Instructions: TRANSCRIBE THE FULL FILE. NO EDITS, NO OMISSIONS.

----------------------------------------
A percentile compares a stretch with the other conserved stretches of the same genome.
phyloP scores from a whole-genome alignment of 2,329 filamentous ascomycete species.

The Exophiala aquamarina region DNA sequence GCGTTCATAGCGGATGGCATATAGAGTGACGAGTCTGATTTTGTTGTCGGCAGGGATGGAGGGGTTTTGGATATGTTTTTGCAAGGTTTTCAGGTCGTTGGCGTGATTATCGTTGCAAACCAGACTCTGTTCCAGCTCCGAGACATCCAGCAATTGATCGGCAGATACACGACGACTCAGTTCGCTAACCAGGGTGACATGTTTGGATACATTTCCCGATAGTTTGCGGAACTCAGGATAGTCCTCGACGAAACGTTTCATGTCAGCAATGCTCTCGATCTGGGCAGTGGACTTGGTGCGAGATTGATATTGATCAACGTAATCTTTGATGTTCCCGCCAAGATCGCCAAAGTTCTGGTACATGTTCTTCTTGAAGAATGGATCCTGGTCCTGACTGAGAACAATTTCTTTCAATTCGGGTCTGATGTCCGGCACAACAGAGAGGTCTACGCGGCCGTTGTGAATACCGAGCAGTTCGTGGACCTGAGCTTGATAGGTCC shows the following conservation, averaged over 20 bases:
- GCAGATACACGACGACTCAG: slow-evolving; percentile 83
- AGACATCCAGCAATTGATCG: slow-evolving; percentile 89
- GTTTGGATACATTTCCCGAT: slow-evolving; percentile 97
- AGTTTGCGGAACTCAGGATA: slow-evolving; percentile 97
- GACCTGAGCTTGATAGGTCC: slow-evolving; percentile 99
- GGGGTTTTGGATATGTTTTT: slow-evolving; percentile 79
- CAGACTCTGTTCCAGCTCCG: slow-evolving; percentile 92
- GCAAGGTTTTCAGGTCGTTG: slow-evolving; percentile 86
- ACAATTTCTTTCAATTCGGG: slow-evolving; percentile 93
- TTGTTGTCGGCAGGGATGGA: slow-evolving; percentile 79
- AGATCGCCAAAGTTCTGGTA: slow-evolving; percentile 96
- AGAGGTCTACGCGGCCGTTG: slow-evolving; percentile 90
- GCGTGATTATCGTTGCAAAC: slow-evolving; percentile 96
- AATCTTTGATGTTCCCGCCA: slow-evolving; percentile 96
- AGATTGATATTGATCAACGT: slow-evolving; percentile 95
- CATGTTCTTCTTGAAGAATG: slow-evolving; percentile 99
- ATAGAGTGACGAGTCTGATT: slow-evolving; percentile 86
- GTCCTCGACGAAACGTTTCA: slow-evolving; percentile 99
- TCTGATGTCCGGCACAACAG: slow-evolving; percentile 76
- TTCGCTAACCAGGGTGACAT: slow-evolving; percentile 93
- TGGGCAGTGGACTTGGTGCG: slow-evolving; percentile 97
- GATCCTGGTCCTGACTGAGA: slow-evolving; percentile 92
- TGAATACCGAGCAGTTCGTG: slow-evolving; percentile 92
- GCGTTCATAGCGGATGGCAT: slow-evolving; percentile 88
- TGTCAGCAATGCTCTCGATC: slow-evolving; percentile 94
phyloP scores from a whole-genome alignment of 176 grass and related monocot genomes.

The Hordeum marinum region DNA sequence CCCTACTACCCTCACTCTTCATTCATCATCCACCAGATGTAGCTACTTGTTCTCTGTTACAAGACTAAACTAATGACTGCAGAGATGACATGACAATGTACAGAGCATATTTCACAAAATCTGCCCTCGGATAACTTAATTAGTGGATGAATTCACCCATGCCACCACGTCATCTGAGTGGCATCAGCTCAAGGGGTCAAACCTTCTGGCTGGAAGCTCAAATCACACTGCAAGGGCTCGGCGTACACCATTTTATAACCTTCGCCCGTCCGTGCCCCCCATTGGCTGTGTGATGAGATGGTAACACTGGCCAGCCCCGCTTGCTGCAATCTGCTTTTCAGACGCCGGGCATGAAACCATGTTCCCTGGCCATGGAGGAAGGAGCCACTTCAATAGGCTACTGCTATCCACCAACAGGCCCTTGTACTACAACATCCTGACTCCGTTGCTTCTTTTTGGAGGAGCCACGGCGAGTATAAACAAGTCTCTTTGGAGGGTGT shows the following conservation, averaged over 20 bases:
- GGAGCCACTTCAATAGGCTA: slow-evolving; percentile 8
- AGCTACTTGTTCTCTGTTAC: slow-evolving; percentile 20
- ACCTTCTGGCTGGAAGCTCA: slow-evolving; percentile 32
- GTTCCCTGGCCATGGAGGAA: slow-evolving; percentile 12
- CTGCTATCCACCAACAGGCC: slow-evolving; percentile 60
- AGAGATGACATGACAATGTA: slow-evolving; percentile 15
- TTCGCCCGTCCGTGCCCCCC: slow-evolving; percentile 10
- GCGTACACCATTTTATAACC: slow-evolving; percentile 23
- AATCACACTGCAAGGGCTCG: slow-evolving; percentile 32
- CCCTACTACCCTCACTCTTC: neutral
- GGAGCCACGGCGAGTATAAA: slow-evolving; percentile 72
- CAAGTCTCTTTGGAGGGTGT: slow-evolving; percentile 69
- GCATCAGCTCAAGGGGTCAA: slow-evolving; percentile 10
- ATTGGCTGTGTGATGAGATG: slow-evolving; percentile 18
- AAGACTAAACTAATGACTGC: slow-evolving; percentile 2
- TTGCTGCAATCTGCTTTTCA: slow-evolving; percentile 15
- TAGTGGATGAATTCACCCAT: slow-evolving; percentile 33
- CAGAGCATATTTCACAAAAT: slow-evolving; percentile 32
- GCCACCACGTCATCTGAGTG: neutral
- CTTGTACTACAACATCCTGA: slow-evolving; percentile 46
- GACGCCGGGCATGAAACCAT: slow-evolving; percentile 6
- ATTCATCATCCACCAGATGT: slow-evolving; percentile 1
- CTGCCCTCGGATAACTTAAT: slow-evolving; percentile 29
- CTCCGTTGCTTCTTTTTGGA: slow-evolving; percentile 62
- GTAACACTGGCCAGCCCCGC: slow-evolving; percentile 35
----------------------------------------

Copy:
A percentile compares a stretch with the other conserved stretches of the same genome.
phyloP scores from a whole-genome alignment of 2,329 filamentous ascomycete species.

The Exophiala aquamarina region DNA sequence GCGTTCATAGCGGATGGCATATAGAGTGACGAGTCTGATTTTGTTGTCGGCAGGGATGGAGGGGTTTTGGATATGTTTTTGCAAGGTTTTCAGGTCGTTGGCGTGATTATCGTTGCAAACCAGACTCTGTTCCAGCTCCGAGACATCCAGCAATTGATCGGCAGATACACGACGACTCAGTTCGCTAACCAGGGTGACATGTTTGGATACATTTCCCGATAGTTTGCGGAACTCAGGATAGTCCTCGACGAAACGTTTCATGTCAGCAATGCTCTCGATCTGGGCAGTGGACTTGGTGCGAGATTGATATTGATCAACGTAATCTTTGATGTTCCCGCCAAGATCGCCAAAGTTCTGGTACATGTTCTTCTTGAAGAATGGATCCTGGTCCTGACTGAGAACAATTTCTTTCAATTCGGGTCTGATGTCCGGCACAACAGAGAGGTCTACGCGGCCGTTGTGAATACCGAGCAGTTCGTGGACCTGAGCTTGATAGGTCC shows the following conservation, averaged over 20 bases:
- GCAGATACACGACGACTCAG: slow-evolving; percentile 83
- AGACATCCAGCAATTGATCG: slow-evolving; percentile 89
- GTTTGGATACATTTCCCGAT: slow-evolving; percentile 97
- AGTTTGCGGAACTCAGGATA: slow-evolving; percentile 97
- GACCTGAGCTTGATAGGTCC: slow-evolving; percentile 99
- GGGGTTTTGGATATGTTTTT: slow-evolving; percentile 79
- CAGACTCTGTTCCAGCTCCG: slow-evolving; percentile 92
- GCAAGGTTTTCAGGTCGTTG: slow-evolving; percentile 86
- ACAATTTCTTTCAATTCGGG: slow-evolving; percentile 93
- TTGTTGTCGGCAGGGATGGA: slow-evolving; percentile 79
- AGATCGCCAAAGTTCTGGTA: slow-evolving; percentile 96
- AGAGGTCTACGCGGCCGTTG: slow-evolving; percentile 90
- GCGTGATTATCGTTGCAAAC: slow-evolving; percentile 96
- AATCTTTGATGTTCCCGCCA: slow-evolving; percentile 96
- AGATTGATATTGATCAACGT: slow-evolving; percentile 95
- CATGTTCTTCTTGAAGAATG: slow-evolving; percentile 99
- ATAGAGTGACGAGTCTGATT: slow-evolving; percentile 86
- GTCCTCGACGAAACGTTTCA: slow-evolving; percentile 99
- TCTGATGTCCGGCACAACAG: slow-evolving; percentile 76
- TTCGCTAACCAGGGTGACAT: slow-evolving; percentile 93
- TGGGCAGTGGACTTGGTGCG: slow-evolving; percentile 97
- GATCCTGGTCCTGACTGAGA: slow-evolving; percentile 92
- TGAATACCGAGCAGTTCGTG: slow-evolving; percentile 92
- GCGTTCATAGCGGATGGCAT: slow-evolving; percentile 88
- TGTCAGCAATGCTCTCGATC: slow-evolving; percentile 94
phyloP scores from a whole-genome alignment of 176 grass and related monocot genomes.

The Hordeum marinum region DNA sequence CCCTACTACCCTCACTCTTCATTCATCATCCACCAGATGTAGCTACTTGTTCTCTGTTACAAGACTAAACTAATGACTGCAGAGATGACATGACAATGTACAGAGCATATTTCACAAAATCTGCCCTCGGATAACTTAATTAGTGGATGAATTCACCCATGCCACCACGTCATCTGAGTGGCATCAGCTCAAGGGGTCAAACCTTCTGGCTGGAAGCTCAAATCACACTGCAAGGGCTCGGCGTACACCATTTTATAACCTTCGCCCGTCCGTGCCCCCCATTGGCTGTGTGATGAGATGGTAACACTGGCCAGCCCCGCTTGCTGCAATCTGCTTTTCAGACGCCGGGCATGAAACCATGTTCCCTGGCCATGGAGGAAGGAGCCACTTCAATAGGCTACTGCTATCCACCAACAGGCCCTTGTACTACAACATCCTGACTCCGTTGCTTCTTTTTGGAGGAGCCACGGCGAGTATAAACAAGTCTCTTTGGAGGGTGT shows the following conservation, averaged over 20 bases:
- GGAGCCACTTCAATAGGCTA: slow-evolving; percentile 8
- AGCTACTTGTTCTCTGTTAC: slow-evolving; percentile 20
- ACCTTCTGGCTGGAAGCTCA: slow-evolving; percentile 32
- GTTCCCTGGCCATGGAGGAA: slow-evolving; percentile 12
- CTGCTATCCACCAACAGGCC: slow-evolving; percentile 60
- AGAGATGACATGACAATGTA: slow-evolving; percentile 15
- TTCGCCCGTCCGTGCCCCCC: slow-evolving; percentile 10
- GCGTACACCATTTTATAACC: slow-evolving; percentile 23
- AATCACACTGCAAGGGCTCG: slow-evolving; percentile 32
- CCCTACTACCCTCACTCTTC: neutral
- GGAGCCACGGCGAGTATAAA: slow-evolving; percentile 72
- CAAGTCTCTTTGGAGGGTGT: slow-evolving; percentile 69
- GCATCAGCTCAAGGGGTCAA: slow-evolving; percentile 10
- ATTGGCTGTGTGATGAGATG: slow-evolving; percentile 18
- AAGACTAAACTAATGACTGC: slow-evolving; percentile 2
- TTGCTGCAATCTGCTTTTCA: slow-evolving; percentile 15
- TAGTGGATGAATTCACCCAT: slow-evolving; percentile 33
- CAGAGCATATTTCACAAAAT: slow-evolving; percentile 32
- GCCACCACGTCATCTGAGTG: neutral
- CTTGTACTACAACATCCTGA: slow-evolving; percentile 46
- GACGCCGGGCATGAAACCAT: slow-evolving; percentile 6
- ATTCATCATCCACCAGATGT: slow-evolving; percentile 1
- CTGCCCTCGGATAACTTAAT: slow-evolving; percentile 29
- CTCCGTTGCTTCTTTTTGGA: slow-evolving; percentile 62
- GTAACACTGGCCAGCCCCGC: slow-evolving; percentile 35